I can’t believe a whole week has gone by since Pork Party 2010! It has been a whirlwind of a week: we finally had all the pork in the freezer and it was time to process the Thanksgiving turkeys. Here’s a picture of them in their final days:
We taste-tested the two breeds of heritage turkeys that we raised this year: there wasn’t a real consensus at this house, but the Bourbon Red turkey had very dark and delicious meat. Nothing beats a fresh, organic, home-grown heritage turkey on the Thanksgiving table.
Back to the Pork Party… I am going to post several pictures from both the slaughter (Saturday) and the butchering (Sunday). Disclaimer: I am not choosing any of the gruesome ones, but the following photos may be disturbing.
All three kills went perfectly: we used cheddar cheese as their last meal, and they were shot in the back of their heads and killed immediately. They were bled out there in the orchard then brought up to the house (in a borrowed Kubota, no TRF tractor yet…) to be scalded, scraped, gutted, halved, and hanged.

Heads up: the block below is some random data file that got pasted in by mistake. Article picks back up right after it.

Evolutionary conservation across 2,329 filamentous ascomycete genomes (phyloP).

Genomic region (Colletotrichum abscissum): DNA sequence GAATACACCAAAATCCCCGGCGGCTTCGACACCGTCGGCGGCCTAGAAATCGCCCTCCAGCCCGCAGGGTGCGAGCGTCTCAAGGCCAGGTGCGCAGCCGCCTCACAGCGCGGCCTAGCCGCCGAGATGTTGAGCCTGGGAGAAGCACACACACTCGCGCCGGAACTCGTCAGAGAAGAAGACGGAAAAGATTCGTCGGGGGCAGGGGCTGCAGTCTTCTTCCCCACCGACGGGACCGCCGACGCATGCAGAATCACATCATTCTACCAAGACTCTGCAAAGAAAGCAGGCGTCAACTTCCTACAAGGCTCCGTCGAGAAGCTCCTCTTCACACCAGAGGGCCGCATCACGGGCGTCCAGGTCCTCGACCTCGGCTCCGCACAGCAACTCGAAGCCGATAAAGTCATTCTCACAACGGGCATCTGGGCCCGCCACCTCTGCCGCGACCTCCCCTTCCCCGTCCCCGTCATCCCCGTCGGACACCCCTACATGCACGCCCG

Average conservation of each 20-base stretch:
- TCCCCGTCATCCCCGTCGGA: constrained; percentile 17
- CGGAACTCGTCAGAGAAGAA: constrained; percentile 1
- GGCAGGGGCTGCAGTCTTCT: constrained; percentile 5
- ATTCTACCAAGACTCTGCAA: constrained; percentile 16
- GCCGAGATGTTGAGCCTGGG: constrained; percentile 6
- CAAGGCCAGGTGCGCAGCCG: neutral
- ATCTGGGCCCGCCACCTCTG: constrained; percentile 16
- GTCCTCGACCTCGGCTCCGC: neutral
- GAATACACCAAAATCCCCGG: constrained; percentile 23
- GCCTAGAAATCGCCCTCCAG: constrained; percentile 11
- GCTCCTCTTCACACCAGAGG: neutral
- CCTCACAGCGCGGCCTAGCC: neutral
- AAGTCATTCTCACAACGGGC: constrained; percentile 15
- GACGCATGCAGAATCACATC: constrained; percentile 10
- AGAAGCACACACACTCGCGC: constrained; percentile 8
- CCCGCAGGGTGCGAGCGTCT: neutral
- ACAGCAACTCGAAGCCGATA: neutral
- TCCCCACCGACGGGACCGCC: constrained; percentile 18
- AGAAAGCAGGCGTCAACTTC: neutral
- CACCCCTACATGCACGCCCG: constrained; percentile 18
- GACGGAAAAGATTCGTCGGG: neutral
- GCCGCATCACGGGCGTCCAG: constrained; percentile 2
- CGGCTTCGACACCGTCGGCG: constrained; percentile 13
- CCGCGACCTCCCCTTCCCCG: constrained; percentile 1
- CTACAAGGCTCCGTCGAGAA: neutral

The metal barrel is half full of water that we kept at about 150 degrees with a wood fire underneath. We dipped each end of the pig in for about 6-8 minutes to loosen their hair so we could scrape it all off.
After it’s sawed in half, we are ready to hang it in the tree to cool for the night:
And all that was only half the work. We started Sunday morning before dawn, breaking down the first half to put the shoulder roast into the smoker and get some pork belly into the bacon brine. Over the course of the day, thanks to the many friends who came to the farm to help out, we made four different types of sausage, ground about 50 pounds of pork, and cut, wrapped, and froze altogether about 600 pounds of meat. Here’s some pictures from the day:
We are breathing a huge sigh of relief here on the farm, and gearing up for more off-farm work and on-farm planning over the winter.